Acknowledging this history and our current realities, what if our campuses could become something else? What might colleges be like if they were more flexible, more responsive, and more driven by principles of dignity and compassion than profit or efficiency? What could our campuses be in their most caring forms? With these questions as opening provocations, what new realities might we imagine if we gave ourselves the gift of dreaming?

This is a time when we must imagine expansively, particularly as we recognize how truly far we still have to go. Drawing from education scholars Leilani Sabzalian (Alutiiq), Susan D. Dillon (Potawatomi/Lenape), and Roger I. Simon, this is a time to engage in a form of disruptive daydreaming that allows us to imagine “that which is not yet” and consider “what would have to be done for things to be otherwise.” 

As a new professor on the tenure clock, I recognize that our research, teaching, and service often leave us inadequate time to dream. That’s why this requires institutional support. What if our institutions created spaces for faculty, staff, students, and community partners – particularly those whose identities are so often marginalized within our campuses – to dream together? For faculty, what if they offered course releases, service waivers, or stipends to engage in these re-imaginings, recognizing and compensating this labor of imagining and creating more just institutions?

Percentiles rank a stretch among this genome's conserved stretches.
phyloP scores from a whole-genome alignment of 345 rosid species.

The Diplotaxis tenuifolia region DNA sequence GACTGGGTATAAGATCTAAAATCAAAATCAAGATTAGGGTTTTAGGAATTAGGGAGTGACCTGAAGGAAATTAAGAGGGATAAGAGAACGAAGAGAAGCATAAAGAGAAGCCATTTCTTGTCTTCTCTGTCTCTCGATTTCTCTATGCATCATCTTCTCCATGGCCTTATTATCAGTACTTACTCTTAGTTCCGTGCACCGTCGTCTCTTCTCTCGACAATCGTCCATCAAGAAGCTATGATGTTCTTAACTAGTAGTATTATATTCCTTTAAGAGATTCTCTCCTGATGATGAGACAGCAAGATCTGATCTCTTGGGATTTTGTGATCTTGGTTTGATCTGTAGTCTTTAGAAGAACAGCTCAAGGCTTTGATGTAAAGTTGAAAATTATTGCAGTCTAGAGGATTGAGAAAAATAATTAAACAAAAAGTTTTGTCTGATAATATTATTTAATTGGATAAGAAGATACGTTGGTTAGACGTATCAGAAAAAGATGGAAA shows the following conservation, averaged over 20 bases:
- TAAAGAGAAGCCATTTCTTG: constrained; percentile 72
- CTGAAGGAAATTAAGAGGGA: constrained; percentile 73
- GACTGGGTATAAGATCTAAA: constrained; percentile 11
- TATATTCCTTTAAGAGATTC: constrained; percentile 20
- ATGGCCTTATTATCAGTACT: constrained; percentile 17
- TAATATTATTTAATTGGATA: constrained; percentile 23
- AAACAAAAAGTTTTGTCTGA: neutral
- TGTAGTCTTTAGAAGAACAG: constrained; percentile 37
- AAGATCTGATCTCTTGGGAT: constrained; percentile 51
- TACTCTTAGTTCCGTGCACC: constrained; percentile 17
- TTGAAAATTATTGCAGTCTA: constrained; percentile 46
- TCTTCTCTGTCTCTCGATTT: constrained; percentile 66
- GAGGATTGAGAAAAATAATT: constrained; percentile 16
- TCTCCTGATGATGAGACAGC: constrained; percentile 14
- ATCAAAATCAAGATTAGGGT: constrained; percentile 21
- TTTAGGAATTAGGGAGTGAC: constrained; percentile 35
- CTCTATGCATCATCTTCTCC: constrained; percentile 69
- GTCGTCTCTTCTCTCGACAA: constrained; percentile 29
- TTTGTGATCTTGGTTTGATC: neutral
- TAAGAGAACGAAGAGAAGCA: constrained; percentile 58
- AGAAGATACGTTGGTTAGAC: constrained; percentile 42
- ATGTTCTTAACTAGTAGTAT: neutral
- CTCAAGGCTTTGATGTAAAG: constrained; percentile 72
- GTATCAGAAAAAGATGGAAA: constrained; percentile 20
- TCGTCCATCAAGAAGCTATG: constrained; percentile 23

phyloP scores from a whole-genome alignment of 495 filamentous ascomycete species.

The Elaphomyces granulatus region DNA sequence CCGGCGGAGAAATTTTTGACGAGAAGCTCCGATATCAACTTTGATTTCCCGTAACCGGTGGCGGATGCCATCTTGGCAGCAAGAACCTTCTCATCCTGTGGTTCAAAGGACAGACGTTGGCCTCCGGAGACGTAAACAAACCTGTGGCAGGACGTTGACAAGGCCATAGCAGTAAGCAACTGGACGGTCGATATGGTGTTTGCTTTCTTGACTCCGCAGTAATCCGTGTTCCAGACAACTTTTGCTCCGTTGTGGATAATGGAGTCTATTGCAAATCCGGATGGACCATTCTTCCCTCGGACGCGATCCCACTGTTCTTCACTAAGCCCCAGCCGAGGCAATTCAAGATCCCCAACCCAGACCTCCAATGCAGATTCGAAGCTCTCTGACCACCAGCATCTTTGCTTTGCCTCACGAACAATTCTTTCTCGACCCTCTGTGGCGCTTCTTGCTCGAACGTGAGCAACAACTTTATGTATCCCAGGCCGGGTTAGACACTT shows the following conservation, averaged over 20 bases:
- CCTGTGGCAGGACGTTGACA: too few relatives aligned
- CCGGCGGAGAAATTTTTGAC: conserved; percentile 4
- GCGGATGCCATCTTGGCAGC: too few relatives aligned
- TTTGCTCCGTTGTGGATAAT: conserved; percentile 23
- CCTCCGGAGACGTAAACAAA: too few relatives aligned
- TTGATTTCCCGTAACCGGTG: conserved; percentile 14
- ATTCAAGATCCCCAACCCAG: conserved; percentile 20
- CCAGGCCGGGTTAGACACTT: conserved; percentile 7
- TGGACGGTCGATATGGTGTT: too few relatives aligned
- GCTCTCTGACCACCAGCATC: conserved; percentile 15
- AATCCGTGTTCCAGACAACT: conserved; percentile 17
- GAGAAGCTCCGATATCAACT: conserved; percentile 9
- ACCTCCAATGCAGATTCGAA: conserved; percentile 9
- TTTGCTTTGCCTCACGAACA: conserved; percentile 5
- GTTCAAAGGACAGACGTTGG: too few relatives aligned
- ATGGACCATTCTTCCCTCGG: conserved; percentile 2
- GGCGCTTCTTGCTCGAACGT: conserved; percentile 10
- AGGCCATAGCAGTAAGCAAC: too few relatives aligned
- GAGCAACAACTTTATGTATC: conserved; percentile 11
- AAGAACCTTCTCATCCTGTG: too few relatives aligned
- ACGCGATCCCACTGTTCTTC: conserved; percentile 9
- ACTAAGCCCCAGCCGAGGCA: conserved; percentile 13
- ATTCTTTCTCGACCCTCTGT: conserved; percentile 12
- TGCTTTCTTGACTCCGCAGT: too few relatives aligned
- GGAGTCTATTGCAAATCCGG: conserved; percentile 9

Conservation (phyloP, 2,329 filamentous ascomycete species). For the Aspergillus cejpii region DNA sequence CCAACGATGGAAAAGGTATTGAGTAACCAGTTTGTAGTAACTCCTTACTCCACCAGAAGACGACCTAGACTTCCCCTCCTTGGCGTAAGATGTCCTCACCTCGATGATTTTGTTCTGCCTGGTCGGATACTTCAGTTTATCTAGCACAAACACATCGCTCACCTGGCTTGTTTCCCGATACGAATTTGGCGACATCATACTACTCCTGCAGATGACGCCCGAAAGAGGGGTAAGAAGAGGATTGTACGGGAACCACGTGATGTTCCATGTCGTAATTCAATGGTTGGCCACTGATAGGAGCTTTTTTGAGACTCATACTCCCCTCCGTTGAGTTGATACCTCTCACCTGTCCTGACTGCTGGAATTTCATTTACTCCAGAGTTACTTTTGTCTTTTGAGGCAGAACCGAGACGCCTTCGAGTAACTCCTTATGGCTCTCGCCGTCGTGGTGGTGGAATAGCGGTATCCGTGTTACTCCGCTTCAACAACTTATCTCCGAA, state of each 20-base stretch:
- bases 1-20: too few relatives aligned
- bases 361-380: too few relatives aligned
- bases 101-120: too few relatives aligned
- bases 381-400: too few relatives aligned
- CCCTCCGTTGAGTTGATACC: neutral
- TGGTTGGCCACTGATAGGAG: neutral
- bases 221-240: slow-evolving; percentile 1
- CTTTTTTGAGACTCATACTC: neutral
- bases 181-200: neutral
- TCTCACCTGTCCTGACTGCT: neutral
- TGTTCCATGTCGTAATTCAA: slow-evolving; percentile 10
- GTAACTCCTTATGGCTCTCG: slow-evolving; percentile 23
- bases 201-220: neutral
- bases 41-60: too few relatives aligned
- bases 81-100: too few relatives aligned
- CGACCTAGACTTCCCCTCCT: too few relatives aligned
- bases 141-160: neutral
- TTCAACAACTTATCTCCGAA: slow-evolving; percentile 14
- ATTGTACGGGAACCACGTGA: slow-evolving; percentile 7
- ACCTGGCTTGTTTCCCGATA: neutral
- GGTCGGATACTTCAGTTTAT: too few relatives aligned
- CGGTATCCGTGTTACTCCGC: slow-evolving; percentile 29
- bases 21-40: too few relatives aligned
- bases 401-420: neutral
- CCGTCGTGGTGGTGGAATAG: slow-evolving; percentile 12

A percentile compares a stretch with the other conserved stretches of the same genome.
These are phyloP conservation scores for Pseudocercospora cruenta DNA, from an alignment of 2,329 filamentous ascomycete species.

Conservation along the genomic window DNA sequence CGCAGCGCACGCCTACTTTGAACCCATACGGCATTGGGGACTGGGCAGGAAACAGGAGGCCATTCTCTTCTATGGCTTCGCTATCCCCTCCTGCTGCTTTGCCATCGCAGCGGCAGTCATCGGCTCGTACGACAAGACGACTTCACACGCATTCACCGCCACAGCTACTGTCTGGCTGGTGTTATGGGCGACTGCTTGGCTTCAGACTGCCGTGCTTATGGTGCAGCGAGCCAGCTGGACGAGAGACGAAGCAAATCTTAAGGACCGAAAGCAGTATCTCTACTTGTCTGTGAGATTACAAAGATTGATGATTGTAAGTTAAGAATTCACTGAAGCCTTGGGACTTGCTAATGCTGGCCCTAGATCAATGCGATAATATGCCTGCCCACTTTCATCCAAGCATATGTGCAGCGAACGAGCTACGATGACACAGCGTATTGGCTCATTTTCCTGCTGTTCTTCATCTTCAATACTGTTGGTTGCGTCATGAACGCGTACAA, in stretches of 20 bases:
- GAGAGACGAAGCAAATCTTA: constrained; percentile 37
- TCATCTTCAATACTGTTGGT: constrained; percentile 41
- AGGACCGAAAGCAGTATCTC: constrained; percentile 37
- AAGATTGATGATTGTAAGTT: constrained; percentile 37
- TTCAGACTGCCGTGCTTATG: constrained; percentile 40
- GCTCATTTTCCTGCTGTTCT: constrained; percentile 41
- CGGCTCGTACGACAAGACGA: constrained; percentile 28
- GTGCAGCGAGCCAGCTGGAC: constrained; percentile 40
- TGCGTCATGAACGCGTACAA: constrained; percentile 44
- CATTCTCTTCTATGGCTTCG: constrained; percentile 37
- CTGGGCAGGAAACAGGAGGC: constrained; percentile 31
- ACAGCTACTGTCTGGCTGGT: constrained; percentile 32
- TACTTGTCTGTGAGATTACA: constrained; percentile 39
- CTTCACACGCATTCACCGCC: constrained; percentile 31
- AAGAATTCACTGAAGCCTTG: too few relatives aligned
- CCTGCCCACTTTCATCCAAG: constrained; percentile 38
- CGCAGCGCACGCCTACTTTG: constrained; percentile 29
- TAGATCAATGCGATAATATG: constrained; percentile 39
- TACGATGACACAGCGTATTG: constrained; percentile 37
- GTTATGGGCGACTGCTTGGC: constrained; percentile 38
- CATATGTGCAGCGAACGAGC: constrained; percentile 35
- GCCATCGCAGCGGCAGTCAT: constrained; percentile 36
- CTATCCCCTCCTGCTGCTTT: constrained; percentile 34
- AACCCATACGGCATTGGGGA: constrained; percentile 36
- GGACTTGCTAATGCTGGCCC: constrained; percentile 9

Identify, strengthen, and engage our relationships:

As Bettina Love tells us in a recent op-ed and in her new book We Want to do More than Survivethese kinds of dreams “are not whimsical, unattainable daydreams” but rather “critical and imaginative dreams of collective resistance.” They demand action to convert them to reality.

To realize our dreams, we must commit to building collectively. If our relationships with campus and community partners are not what they ought (or need) to be, let that be a call to pause, visit, and be with one another. As we foreground an ethic of care and compassion for our campuses, our planning processes toward more just learning communities must be similarly grounded in good relations with one another. We can find common purpose around a shared mission to “breathe together” as we collectively “unmake this world.”

This requires careful planning. As networks committed to shaping just, enriching, and equitable learning communities, we can engage in asset mapping and power mapping our institutions as we connect with the many staff, faculty, centers, ideas, courses, community partners, and alumni whose work might partner with our own. 

Strategize together to convert our dreams to reality:

With our dreams and maps in hand, we can employ the principles of backwards design that so many of us use in our course planning already. Starting with our vision and breaking down the necessary steps that might get us there, we can identify action steps to shape a new reality, one which emerges from our expansive imaginings and deep-seated hopes.